Are computer scripts bad for daily fantasy sports?
On March 6, outside of the Orlando Magic locker room, roughly 45 minutes before a meaningless home game against the Sacramento Kings and shortly after interim coach James Borrego had met with reporters, it was revealed that centerNikola Vucevic would not play. Channing Frye would start instead.
It’s a moment now etched in daily fantasy sports lore.
The late-breaking Vucevic reports started appearing on social media shortly after 6 p.m., less than an hour before a big $400,000 tournament on DraftKings locked. That was enough time for a vaunted DFS high-volume player known as “Maxdalury” to adjust the bulk of his 400 entries — yes, 400 — to reflect Frye as a starter. Frye had a season-high 22 points and 10 rebounds. Maxdalury won first, third, fourth and seventh place. Out of 22,900 total entries, close to 300 of Maxdalury’s 400 reportedly finished in the money. Some have speculated he won $500,000 or more that night, but Maxdalury, via Twitter, told ESPN Chalk after this story posted that multiple six-figures was a more accurate estimate.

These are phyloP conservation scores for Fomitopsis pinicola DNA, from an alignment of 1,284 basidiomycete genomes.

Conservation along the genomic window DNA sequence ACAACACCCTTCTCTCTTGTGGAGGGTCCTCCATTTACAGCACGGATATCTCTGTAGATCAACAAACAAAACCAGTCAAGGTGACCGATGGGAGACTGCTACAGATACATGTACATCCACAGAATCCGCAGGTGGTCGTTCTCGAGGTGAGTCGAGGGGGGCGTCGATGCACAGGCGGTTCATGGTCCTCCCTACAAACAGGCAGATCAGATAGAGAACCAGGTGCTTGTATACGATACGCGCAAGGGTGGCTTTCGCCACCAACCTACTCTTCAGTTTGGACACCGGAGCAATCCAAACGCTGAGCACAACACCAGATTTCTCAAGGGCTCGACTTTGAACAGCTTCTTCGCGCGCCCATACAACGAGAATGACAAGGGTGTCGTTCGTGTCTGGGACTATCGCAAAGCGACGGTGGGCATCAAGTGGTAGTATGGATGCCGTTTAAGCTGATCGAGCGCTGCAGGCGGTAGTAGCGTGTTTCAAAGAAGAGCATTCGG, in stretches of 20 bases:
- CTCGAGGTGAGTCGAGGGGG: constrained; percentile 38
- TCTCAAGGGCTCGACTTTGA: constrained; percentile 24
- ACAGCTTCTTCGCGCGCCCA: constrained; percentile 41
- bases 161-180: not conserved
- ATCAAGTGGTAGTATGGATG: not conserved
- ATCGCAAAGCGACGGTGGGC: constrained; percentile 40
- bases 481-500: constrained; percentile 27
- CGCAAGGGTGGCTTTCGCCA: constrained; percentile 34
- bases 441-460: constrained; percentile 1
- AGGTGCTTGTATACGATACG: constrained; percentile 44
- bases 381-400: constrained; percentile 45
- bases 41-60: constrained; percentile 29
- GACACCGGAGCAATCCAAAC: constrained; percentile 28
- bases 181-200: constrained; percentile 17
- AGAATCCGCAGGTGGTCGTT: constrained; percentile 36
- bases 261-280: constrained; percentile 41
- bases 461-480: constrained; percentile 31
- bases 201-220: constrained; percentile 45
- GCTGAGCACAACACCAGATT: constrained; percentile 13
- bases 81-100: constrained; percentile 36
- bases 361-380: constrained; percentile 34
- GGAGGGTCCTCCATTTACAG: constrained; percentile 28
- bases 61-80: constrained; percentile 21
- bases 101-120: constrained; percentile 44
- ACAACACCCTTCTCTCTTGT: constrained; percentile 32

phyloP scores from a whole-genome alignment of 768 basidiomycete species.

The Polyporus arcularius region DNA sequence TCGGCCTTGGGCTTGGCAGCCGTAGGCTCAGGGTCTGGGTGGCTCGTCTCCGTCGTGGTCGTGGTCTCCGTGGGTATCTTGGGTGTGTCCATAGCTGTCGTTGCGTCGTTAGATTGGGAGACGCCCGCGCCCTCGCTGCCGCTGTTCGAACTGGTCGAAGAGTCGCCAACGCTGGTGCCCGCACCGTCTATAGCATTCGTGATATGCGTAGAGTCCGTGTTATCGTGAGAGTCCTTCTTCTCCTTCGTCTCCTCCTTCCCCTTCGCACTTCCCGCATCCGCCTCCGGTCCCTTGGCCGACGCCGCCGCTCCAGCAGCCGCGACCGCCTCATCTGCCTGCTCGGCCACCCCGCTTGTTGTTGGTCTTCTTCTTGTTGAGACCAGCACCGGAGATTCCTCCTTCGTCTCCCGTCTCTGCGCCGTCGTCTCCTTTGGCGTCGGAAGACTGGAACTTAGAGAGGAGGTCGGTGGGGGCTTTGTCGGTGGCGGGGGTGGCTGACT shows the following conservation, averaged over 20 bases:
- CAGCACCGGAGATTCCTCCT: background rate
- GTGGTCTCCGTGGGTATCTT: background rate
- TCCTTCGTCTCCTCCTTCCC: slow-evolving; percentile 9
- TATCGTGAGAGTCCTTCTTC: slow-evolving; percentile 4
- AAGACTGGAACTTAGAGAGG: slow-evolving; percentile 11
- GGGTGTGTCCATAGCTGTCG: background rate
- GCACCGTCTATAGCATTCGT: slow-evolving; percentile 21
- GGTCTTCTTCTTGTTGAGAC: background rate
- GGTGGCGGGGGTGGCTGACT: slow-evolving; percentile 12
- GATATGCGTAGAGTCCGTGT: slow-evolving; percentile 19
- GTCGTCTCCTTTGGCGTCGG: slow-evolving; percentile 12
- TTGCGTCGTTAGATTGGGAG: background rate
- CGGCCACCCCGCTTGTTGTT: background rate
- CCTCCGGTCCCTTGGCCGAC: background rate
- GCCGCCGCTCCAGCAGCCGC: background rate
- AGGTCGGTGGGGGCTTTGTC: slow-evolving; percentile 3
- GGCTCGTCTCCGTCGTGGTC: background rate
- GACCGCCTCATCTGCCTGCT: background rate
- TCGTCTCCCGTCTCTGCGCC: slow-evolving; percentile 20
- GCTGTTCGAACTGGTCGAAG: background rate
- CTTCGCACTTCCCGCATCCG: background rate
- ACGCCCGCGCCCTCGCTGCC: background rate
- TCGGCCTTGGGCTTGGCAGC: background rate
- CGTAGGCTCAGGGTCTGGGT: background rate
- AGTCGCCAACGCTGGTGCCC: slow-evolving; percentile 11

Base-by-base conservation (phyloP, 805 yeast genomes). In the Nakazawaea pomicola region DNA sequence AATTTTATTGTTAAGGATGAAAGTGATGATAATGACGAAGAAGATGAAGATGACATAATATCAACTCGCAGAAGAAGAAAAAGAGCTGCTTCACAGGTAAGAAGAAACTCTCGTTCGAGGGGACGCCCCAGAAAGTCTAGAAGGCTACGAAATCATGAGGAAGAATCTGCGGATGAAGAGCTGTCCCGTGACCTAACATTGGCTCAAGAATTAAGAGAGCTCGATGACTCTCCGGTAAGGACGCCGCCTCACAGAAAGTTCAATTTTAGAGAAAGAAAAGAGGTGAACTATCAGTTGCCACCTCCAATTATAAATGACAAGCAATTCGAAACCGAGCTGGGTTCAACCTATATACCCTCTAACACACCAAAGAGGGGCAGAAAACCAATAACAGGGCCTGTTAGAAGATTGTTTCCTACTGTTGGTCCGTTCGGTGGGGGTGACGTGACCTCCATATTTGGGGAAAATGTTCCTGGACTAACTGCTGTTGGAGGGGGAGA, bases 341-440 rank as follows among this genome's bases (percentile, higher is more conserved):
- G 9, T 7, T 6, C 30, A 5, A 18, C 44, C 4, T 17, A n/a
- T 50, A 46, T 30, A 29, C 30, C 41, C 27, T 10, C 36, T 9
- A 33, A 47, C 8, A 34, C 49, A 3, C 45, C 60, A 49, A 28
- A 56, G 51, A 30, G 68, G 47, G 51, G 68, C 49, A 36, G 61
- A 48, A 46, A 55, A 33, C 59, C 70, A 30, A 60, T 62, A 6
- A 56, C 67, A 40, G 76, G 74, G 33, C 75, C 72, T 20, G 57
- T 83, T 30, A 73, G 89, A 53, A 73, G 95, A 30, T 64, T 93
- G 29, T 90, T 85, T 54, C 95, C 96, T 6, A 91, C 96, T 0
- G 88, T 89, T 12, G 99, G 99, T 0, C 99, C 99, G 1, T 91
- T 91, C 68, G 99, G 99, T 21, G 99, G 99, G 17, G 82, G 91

Now, four months later, the daily fantasy community is looking back at that epic performance and wondering whether it represents the future of the game. It would have taken a firestorm of keystrokes and clicks to manually adjust 400 lineups in an hour, but a computer script could do that work in no time. Will that kind of computer automation make high-volume traders even more powerful? The vast majority of players don’t support that vision, while the biggest game operators, for obvious reasons, are attracted to the larger contests that high-volume players create. Last week, both DraftKings and FanDuel, the two competing industry giants, made decisions benefiting high-volume players.
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